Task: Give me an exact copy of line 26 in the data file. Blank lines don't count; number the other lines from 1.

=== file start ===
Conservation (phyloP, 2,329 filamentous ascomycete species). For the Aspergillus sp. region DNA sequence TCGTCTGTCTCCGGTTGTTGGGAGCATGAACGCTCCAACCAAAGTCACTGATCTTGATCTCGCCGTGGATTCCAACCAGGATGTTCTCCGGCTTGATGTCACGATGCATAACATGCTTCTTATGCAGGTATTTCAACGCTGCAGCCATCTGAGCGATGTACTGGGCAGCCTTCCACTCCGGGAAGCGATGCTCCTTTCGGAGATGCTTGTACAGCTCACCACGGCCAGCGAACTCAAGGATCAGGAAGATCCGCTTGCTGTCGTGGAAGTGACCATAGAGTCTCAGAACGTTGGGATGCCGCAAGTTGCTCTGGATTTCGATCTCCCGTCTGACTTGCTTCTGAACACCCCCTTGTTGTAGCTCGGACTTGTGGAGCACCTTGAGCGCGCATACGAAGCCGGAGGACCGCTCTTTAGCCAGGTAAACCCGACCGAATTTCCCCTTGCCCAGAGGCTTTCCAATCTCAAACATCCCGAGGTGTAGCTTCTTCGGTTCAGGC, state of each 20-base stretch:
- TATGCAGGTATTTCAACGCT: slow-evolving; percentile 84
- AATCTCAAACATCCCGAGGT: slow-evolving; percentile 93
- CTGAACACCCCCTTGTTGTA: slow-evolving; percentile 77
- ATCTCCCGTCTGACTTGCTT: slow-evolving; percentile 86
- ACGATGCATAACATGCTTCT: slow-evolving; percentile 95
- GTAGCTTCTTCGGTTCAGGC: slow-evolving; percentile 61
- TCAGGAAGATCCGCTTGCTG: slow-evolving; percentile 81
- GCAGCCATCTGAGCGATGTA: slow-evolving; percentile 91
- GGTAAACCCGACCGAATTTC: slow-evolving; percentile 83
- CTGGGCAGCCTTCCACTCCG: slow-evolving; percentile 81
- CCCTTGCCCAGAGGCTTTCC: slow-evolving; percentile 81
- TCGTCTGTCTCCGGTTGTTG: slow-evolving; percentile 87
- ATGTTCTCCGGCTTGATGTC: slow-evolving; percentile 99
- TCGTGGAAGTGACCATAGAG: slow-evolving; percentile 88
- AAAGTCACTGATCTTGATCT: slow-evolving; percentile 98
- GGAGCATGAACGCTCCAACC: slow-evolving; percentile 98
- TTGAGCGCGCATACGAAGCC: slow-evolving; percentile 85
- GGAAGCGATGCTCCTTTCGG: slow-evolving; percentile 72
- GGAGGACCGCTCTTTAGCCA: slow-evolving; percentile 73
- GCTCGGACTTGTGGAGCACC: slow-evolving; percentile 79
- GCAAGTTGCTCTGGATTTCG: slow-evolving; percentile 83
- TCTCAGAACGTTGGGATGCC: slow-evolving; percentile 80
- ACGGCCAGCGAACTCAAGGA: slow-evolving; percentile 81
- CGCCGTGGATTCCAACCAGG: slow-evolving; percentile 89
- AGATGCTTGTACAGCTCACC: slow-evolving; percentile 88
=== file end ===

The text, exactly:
- AGATGCTTGTACAGCTCACC: slow-evolving; percentile 88